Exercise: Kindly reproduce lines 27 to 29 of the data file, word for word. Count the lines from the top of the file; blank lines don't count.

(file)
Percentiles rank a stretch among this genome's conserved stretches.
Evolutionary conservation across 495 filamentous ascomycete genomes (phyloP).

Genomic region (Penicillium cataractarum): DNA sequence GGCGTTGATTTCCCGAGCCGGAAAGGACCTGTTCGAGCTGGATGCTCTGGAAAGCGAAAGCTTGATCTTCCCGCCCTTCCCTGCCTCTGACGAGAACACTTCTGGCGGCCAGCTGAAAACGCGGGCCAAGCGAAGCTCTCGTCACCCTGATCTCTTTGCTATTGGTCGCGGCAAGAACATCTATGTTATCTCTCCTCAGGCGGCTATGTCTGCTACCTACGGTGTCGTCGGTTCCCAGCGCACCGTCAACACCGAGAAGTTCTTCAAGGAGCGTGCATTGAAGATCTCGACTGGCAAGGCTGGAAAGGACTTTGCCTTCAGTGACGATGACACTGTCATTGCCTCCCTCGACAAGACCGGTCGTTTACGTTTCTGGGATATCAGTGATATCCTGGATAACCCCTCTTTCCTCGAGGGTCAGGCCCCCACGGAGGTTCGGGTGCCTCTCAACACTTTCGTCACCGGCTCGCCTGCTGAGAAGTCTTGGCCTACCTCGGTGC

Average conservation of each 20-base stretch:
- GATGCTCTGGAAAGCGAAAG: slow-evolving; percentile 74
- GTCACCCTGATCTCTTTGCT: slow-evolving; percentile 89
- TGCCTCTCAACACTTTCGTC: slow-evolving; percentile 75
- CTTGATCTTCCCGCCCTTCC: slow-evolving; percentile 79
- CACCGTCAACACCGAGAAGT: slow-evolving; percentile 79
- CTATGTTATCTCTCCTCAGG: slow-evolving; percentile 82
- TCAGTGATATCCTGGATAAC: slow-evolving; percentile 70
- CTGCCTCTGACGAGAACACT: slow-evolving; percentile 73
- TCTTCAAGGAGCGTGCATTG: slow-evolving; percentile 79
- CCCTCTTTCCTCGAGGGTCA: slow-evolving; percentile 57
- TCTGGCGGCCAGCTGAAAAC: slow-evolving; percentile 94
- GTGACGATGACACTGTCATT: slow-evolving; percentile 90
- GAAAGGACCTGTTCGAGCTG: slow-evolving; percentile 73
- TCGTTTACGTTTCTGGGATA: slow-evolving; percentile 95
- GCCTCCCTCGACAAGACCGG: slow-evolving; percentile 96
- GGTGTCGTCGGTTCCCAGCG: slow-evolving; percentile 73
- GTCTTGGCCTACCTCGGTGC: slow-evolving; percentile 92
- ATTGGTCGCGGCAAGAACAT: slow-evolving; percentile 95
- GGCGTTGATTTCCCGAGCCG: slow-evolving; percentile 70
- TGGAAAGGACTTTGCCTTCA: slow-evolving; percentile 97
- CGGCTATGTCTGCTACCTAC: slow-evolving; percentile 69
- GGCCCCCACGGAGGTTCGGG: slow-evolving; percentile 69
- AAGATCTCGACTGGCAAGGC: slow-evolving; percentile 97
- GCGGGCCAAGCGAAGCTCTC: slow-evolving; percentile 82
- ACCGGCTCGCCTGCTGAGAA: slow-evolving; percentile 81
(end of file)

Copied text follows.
- AAGATCTCGACTGGCAAGGC: slow-evolving; percentile 97
- GCGGGCCAAGCGAAGCTCTC: slow-evolving; percentile 82
- ACCGGCTCGCCTGCTGAGAA: slow-evolving; percentile 81